A crowd gathered in front of the UN headquarters in the Yemeni capital. The protesters accused the Saudi led Arab coalition for attack at October 8 funeral. In 140 people killed, more than 500 wounded in raids. Houthi leaders believe Washington has authorized the attack, American weapons used.
Sana'a (AsiaNews / Agencies) - Thousands of people in Yemen have crowded the streets of the capital, Sana'a, to protest against an airstrike that killed over 140 people. Although there is no official confirmation, the Saudi led Arab coalition is believed to be the author of the attack. The coalition has been fighting Houthi Shiite rebels for a year and a half. The raid took place on 8 October and has hit a group of people, mostly civilians, who had gathered to attend a funeral vigil.
Demonstrators yesterday protested outside the local United Nations headquarters, calling for an international investigation into the air raid, laying the blame squarely on Riyadh.
Saudi authorities - already at the center of an independent international investigation, according to which "a third" of the air strikes hit civilian targets - have opened an investigation into the affair. However, they have not confirmed nor denied involvement.
The air raid hit the wake of the father of al-Gawal Rawishan, the interior minister of the Houthi "government" that controls Sana'a, over 500 people were injured. The ceremony was attended by several senior officials of the Shiite rebel militias, number one goal of the war launched by the Saudis in Yemen; some of them were seriously injured.
Witnesses and rescue workers who rushed to the place of the attack - condemned in these hours by the UN, US and European Union - have spoken about a real "blood bath".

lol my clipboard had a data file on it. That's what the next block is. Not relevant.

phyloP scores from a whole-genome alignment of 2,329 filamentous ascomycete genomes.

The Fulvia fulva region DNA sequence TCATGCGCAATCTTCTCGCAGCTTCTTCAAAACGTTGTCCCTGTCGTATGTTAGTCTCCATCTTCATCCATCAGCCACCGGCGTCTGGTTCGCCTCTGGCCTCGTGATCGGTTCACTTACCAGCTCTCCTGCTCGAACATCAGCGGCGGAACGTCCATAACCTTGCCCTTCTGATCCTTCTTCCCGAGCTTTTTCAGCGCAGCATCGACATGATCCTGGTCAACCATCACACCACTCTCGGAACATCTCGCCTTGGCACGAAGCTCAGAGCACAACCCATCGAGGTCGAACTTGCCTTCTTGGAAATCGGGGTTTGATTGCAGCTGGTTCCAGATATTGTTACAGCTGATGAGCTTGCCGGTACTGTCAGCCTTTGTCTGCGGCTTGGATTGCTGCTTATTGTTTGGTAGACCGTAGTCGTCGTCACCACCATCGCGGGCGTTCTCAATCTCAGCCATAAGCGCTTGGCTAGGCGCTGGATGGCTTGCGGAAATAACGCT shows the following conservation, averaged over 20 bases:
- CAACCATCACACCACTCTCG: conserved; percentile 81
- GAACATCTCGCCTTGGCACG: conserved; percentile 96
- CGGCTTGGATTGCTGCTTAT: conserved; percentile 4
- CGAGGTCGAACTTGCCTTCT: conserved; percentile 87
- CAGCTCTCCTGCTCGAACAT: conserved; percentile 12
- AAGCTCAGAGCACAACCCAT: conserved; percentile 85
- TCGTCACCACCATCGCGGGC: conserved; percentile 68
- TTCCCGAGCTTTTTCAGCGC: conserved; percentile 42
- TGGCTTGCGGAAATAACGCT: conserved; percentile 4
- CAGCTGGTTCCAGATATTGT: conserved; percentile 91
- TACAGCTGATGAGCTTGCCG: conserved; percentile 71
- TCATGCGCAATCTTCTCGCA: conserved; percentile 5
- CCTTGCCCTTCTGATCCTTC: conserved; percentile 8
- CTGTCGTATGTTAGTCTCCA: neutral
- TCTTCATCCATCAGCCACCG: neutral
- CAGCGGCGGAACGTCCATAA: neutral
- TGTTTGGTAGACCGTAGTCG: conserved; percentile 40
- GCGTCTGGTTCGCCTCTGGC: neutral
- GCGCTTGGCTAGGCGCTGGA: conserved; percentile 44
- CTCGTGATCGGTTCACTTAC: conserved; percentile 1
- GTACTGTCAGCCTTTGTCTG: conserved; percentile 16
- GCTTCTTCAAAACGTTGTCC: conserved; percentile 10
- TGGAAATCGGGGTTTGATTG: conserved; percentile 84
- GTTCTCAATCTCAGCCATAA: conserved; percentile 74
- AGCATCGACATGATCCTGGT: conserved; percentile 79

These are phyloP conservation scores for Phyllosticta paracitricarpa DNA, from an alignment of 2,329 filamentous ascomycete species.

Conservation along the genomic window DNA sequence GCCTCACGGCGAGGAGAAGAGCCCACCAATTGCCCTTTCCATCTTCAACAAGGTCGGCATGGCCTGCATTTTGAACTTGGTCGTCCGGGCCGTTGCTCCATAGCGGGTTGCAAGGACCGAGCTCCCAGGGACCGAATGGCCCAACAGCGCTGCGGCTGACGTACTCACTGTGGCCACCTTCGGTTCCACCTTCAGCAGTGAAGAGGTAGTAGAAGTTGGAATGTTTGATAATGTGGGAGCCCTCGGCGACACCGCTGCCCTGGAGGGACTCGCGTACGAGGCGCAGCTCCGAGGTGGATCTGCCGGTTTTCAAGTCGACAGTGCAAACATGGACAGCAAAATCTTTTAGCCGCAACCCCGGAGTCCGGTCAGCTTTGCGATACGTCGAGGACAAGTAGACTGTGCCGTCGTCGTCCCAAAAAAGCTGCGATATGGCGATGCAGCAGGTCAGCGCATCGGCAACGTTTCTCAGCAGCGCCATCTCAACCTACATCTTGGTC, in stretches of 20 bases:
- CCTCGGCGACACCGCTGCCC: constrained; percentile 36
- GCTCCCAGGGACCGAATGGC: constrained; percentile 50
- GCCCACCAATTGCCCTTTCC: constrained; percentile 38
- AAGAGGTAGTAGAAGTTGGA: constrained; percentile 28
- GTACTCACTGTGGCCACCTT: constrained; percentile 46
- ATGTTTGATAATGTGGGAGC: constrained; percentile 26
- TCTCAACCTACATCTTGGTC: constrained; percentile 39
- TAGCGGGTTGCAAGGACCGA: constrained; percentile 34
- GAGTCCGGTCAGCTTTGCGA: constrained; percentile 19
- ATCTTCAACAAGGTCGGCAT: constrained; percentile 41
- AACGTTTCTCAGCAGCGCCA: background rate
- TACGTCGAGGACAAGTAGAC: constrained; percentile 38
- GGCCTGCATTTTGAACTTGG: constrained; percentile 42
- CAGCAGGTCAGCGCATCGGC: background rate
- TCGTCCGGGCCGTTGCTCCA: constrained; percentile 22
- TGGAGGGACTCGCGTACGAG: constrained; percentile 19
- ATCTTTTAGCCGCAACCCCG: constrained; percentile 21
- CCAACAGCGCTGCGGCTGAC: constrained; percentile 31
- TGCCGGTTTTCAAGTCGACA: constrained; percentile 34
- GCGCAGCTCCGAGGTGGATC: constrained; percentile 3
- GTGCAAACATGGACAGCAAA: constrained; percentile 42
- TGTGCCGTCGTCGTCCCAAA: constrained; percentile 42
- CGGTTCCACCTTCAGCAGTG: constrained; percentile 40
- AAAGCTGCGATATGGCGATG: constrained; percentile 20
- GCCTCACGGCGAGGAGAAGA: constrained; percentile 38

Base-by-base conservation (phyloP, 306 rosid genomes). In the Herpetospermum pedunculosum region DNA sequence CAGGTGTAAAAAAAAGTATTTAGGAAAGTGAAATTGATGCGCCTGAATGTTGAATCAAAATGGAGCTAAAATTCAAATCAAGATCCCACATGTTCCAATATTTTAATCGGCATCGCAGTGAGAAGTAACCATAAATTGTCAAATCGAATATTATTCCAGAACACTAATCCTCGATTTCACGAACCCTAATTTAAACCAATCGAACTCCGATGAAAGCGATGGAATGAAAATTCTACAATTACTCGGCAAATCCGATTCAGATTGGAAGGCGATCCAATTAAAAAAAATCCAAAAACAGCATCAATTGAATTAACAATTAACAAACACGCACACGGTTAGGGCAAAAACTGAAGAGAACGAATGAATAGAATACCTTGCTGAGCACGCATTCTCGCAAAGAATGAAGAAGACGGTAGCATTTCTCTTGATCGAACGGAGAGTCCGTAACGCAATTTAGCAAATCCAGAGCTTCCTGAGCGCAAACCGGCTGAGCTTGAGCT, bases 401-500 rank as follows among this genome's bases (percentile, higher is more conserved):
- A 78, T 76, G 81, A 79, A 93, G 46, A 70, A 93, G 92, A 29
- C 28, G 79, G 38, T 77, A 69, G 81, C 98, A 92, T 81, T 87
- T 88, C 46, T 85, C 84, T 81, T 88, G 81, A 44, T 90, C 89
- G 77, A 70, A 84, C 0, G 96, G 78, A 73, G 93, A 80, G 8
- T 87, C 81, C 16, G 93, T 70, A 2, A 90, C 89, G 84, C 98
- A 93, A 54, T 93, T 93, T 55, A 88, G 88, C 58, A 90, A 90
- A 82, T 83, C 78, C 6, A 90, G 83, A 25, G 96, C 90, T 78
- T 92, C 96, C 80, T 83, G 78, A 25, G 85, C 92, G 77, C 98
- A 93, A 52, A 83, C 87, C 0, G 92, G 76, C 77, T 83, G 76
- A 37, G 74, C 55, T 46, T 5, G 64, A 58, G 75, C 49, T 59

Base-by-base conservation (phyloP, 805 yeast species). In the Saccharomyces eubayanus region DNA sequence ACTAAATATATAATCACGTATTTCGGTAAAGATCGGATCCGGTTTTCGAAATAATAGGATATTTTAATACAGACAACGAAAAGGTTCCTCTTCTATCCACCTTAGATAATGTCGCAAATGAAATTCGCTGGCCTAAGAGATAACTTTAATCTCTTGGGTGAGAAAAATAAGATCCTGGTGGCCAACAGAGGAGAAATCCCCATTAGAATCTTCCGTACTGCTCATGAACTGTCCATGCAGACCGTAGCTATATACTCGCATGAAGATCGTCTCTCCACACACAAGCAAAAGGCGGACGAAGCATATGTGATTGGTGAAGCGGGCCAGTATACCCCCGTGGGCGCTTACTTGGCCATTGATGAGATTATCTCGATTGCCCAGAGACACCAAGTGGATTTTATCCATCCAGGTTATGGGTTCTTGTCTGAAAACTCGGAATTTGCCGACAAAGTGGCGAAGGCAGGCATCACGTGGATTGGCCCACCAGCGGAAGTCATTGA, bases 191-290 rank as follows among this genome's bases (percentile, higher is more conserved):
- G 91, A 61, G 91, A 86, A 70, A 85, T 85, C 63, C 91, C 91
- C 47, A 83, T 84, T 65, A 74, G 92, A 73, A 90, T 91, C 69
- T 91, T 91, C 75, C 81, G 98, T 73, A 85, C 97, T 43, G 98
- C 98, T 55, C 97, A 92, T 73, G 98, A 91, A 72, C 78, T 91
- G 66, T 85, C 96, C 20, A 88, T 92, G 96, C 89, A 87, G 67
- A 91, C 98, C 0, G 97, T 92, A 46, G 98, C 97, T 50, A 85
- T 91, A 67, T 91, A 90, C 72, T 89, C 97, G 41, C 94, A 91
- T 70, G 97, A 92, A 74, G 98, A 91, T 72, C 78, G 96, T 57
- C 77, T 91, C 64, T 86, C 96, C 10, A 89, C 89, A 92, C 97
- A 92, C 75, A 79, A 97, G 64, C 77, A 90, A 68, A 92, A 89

The Secretary-General of the United Nations Ban Ki-moon said that "any deliberate attack against civilians is completely unacceptable". The head of the UN also called for those responsible to be identified and accountable for actions committed.
Following the attack, Washington said it could further reduce its support for the Saudi coalition. The spokesman for the National Security, Ned Price, points out that US-Saudi cooperation "is not a blank check".
In a televised speech, the Houthi leader Abdul-Malek al-Houthi pointedly accused the White House, stressing that the air raid took place with the "green light" from Washington and with the use of American weapons. The rebel spokesman speaks of the act of "genocide."
Since January 2015, Yemen has been the scene of a bloody civil war opposing the country’s Sunni elites led by former President Hadi, backed by Riyadh, and Shia Houthi rebels, who are close to Iran.
So far, some 10,000 people, including more than 3,700 civilians, have been killed, and at least 2.5 million have been displaced.